What can be done about these subcutaneous (under the skin) Flies? Unfortunately, nest changes may not be helpful as once the adult Fly lays the eggs/larvae they crawl onto the bird and burrow into the skin. Another options is pretty gruesome and may not be legal. Also, it may cause more problems than it solves. Now, I could explain how the skin is cleaned with an antiseptic such as betadine prior to making a small incision from which the Bot Larvae is removed with a pair of forceps or tweezers but I wouldn’t want anyone with paranoia cutting holes in a purple martin with a wart. And legally, I think I could get in trouble for telling people to perform surgery on a federally protected bird without some sort of Veterinary license. All of this may be a mute point as once the larvae are large enough to cause the visible lump, the damage to the birds soft tissue is done. As puts it, “They develop under the skin of some birds.The bird has died after…maggots have consumed much of its muscle tissues. Once their host is dead, the larvae leave it to pupate…”

In humans, the true Bot Fly wound (which is open so the larvae can breathe) could be covered with petroleum jelly or some other occlusive salve so that the larvae will emerge on its own, seeking air to breathe, after a day or so. I think that on a bird this course of treatment would not be successful. How could you place a dressing on a bird? We have the issue of a pretty dirty living environment (a nest) talk about infection!  So, basically the wisest course of action would be to take the bird to a wildlife rehabber.

Of course we also have the problem of not really being sure which one of these 3 flies is the true culprit. Perhaps it is a combination of the 3, maybe some other. In order to find the true source of this problem I urge all that may witness this to photograph any lumps you may see on your nestlings and monitor them. Of course you can email them to me at the “Contact Us” section.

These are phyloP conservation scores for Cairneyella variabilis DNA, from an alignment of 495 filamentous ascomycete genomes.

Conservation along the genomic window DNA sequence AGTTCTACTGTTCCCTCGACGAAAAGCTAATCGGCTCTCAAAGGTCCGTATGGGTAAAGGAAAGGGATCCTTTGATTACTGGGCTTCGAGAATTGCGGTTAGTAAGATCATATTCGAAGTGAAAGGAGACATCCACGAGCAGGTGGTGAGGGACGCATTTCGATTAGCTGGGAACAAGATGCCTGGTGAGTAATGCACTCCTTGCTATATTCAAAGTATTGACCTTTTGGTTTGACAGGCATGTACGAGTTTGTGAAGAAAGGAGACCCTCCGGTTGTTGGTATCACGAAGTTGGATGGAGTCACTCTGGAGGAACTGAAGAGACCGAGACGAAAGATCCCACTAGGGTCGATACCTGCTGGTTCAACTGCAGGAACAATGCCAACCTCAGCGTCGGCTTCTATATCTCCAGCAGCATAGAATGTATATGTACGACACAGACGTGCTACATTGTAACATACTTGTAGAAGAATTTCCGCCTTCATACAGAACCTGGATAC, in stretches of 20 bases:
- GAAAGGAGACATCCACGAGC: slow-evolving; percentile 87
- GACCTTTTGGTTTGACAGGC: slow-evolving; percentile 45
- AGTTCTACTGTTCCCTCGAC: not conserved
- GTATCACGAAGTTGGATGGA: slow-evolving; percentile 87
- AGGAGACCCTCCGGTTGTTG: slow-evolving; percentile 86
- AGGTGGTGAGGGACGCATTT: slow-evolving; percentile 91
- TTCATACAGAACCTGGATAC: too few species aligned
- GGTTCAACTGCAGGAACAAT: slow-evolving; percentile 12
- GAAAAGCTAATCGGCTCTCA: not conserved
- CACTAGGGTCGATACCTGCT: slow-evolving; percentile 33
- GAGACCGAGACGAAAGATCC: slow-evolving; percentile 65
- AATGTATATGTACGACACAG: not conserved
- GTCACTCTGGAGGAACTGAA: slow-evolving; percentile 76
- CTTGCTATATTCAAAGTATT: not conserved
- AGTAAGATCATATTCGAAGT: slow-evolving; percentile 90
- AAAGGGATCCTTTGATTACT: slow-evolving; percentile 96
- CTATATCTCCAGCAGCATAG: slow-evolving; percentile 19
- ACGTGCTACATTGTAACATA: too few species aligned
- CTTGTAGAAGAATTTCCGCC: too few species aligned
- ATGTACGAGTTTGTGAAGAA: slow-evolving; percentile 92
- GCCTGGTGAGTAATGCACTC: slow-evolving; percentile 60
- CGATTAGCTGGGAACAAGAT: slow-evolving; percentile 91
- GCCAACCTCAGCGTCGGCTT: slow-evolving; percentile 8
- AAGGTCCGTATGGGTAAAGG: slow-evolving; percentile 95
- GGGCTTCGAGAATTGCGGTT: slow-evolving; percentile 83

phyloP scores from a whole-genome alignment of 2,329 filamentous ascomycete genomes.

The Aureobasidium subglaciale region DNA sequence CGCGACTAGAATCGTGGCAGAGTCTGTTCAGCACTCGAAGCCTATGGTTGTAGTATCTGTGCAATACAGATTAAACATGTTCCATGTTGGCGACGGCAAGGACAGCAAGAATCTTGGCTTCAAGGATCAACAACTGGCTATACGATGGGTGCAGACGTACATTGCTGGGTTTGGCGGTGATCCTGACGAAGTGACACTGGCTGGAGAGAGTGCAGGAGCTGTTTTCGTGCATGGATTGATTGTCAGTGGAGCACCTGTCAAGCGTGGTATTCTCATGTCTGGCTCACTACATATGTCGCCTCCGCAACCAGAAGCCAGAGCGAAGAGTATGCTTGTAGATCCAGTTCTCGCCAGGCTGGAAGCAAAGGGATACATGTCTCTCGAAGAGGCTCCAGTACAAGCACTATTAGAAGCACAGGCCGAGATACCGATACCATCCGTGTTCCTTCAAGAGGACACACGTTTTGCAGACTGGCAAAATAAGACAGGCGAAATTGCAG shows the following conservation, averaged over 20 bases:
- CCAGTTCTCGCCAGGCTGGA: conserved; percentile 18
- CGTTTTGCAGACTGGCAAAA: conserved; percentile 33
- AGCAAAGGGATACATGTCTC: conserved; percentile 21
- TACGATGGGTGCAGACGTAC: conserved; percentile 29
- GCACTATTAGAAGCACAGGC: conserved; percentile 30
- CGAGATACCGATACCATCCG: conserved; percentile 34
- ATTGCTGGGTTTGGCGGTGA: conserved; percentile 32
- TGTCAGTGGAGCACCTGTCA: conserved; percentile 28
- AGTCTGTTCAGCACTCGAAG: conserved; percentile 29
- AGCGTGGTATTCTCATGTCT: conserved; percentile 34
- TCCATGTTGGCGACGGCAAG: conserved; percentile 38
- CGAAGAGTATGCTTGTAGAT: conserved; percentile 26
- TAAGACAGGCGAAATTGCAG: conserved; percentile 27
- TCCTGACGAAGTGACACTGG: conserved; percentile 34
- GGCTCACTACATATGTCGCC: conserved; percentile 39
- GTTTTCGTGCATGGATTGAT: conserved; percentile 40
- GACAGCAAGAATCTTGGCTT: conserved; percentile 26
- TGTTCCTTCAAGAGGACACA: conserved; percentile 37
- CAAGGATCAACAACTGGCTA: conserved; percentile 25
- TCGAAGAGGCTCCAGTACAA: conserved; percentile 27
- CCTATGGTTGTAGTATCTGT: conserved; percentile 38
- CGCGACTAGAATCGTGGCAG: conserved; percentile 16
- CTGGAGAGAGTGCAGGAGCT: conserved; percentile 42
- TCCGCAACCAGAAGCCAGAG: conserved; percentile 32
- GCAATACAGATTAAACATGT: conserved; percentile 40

It is important to stress that with the classic and somewhat common Blow Fly infestations, that nest changes are by far the easiest and best treatment. Elevated subfloors help and nest trays make cleaning your purple martin bird houses super easy. Pulling off any Blow Fly larvae that are latched on to the nestlings with tweezers. For those of you that have questions regarding nest changes, this short video may help you overcome any trepidations that you may have.


If you want to learn more about Blow Flies or help with blowfly research go to for some interesting facts.

The American Bird Conservation Association / Feathers and Friends can be contacted via phone at (260) 768-8095 x:5 Subscription rates are  $18 for 1 year. Tell them Susan from PurpleMartins-R-Us sent you!

©2009 S.Halpin /


Tuesday, July 21st, 2009

Finally Adventure Birding comes to the small screen…After a successful season premiere on 2 well-known local networks, Birding Adventures TV will now be available in most TV households across the US!

Hosted by professional wildlife and birding guide, James Currie, BATV is a unique blend of adventure and information, making birdwatching refreshing, contemporary, interesting and exciting. The show has a strong conservation emphasis and highlights the importance and urgency of preserving the planet’s incredible birdlife. Featuring the quest for a rare Golden Bird each week, James is joined by birding and conservation experts from around the globe.

The first show on July 18th 2009 features the ocean wildlife of the Californian coast and the most range-restricted North American endemic bird, The Island Scrub-jay. Show 2 on the 25th July features the search for the critically endangered Sun Parakeet in Guyana. BATV will be carried every Saturday morning Prime-time from 7.30-8.00 am local time by the following Fox Sports Networks:

FS Arizona (Dish 415; Direct TV HD686)

FS Detroit (Dish 430, 5430; Direct TV 636, HD663)

FS Florida (Dish 423, 5423; Direct TV HD654)

FS Midwest (Dish 418, 5418; Direct TV HD671)

FS North (Dish 436; Direct TV HD668)

FS Ohio (Dish 425; Direct TV HD660)

FS South (Dish 420; Direct TV HD646)

FS Southwest (Dish 416, 5416; Direct TV HD676)

FS West (Dish 417; Direct TV HD692)

FS Wisconsin (Dish 436; Direct TV 669)

Other Fox Networks and affiliates have also picked up the show go to or to find BATV in your area. Check your local cable provider channels for cable listings. at the following days and times: or email